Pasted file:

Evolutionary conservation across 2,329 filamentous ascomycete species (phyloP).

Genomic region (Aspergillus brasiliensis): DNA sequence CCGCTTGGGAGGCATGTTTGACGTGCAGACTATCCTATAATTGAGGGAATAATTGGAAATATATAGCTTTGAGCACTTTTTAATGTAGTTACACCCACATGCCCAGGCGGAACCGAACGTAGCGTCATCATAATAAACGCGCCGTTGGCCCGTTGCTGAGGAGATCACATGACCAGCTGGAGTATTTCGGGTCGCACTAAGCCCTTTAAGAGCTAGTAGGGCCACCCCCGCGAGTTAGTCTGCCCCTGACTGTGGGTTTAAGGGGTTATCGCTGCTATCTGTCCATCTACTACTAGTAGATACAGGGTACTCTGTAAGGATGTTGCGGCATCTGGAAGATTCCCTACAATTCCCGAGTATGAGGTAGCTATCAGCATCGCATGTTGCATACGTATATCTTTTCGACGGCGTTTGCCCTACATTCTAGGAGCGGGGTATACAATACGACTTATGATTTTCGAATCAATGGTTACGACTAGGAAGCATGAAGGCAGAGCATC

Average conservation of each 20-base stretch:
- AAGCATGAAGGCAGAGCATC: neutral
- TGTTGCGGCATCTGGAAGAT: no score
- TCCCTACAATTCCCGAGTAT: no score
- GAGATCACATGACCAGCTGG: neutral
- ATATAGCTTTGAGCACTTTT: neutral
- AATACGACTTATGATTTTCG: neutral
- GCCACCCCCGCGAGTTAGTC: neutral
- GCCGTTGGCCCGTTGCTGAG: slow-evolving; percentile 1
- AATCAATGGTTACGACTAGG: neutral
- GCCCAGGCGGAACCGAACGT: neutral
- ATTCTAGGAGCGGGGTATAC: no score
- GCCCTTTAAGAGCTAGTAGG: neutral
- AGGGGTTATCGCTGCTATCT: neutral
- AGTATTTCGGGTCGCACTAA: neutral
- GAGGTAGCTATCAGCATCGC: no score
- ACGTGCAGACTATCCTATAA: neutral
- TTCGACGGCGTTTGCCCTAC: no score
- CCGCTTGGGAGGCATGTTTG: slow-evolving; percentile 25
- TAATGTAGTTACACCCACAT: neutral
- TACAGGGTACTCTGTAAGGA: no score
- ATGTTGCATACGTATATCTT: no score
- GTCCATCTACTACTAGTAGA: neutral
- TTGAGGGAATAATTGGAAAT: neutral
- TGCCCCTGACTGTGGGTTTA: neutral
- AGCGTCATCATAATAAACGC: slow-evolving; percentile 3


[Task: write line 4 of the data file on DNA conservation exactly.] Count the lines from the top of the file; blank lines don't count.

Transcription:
- AAGCATGAAGGCAGAGCATC: neutral